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MEMORANDUM Re: Toledo’s Rising Solar Energy Sector To: Mr. Keith Edwards, Genesee Regional Chamber of Commerce From: Christopher Canna Date: February 26, 2010

Thin- Film Solar Cells

Introduction

Thin-film solar cells are made by coating a substrate, like a thin steel sheet, with a layer of photovoltaic material. The resulting solar cell can be as thin as a few nanometers and can be incorporated into products like roof shingles. Thinfilm currently accounts for about 10% of the worldwide solar market, but its low production cost compared to more common silica crystal cells lends it great commercialization potential despite its lower efficiency. (Reichert, interview)

As part of the “Reuse of Underutilized Sites for Alternative Energy Industries” project, the Genesee Regional Chamber of Commerce has asked DPA, Inc. to identify alternative energy sectors suitable for brownfield sites in Flint, MI, and to suggest ways of attracting those sectors to the city. The Solar Energy Sector based in Toledo, Ohio offers positive lessons for developing an alternative energy industry in Flint. Toledo’s Solar Energy Sector suggests that if Flint wants to build a truly viable alternative energy sector, not only attract pre-existing companies, it should consider encouraging homegrown talent. It also provides lessons, however, on how Flint can market its assets to established alternative energy companies.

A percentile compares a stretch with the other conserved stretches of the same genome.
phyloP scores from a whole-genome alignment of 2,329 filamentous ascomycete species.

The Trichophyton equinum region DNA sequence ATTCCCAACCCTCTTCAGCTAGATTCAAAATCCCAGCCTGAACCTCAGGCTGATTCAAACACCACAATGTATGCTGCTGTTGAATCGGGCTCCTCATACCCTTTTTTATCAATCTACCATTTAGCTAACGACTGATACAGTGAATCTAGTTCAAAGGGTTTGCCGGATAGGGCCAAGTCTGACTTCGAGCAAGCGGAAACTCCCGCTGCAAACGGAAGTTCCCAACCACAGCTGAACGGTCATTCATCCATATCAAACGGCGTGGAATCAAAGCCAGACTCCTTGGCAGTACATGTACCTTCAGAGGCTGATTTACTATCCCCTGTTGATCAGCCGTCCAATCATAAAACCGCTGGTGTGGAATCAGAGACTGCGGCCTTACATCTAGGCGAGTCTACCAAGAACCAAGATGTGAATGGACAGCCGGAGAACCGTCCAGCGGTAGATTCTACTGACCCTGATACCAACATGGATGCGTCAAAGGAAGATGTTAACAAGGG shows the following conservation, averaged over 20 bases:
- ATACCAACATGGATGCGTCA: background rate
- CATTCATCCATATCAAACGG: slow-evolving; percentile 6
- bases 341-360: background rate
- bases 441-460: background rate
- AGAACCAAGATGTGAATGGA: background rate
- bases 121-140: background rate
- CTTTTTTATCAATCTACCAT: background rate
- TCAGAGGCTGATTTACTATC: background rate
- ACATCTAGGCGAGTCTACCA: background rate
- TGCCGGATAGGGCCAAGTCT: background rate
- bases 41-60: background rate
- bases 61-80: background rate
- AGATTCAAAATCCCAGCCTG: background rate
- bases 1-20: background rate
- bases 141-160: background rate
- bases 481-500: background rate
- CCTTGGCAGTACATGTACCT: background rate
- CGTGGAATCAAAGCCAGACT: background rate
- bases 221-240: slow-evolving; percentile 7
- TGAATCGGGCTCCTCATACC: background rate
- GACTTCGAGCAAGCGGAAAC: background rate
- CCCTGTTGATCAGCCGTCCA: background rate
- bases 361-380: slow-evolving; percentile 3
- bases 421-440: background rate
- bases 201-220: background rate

Background Flint and Toledo are American industrial cities that have experienced significant job loss and population decline over the last 30 years. In Toledo, however, the Solar Energy Sector has helped stem some of that loss by adding 6,000 jobs to the region since 2001, primarily in thin-film solar cell technology (see sidebar).1 The Solar Energy Sector has not been able to completely reverse Toledo’s economic woes, but it has brought hope to the area, provided new employment opportunities for former auto-workers and new markets for area glass manufacturers (see chart on page 2 for breakdown of solar manufacturers).2 The jobs did not appear overnight, but resulted from three intersecting factors over the last 20 years: Toledo’s history in glass manufacturing, the University of Toledo’s (UT) photovoltaic research and support from the State of Ohio and US Federal Government.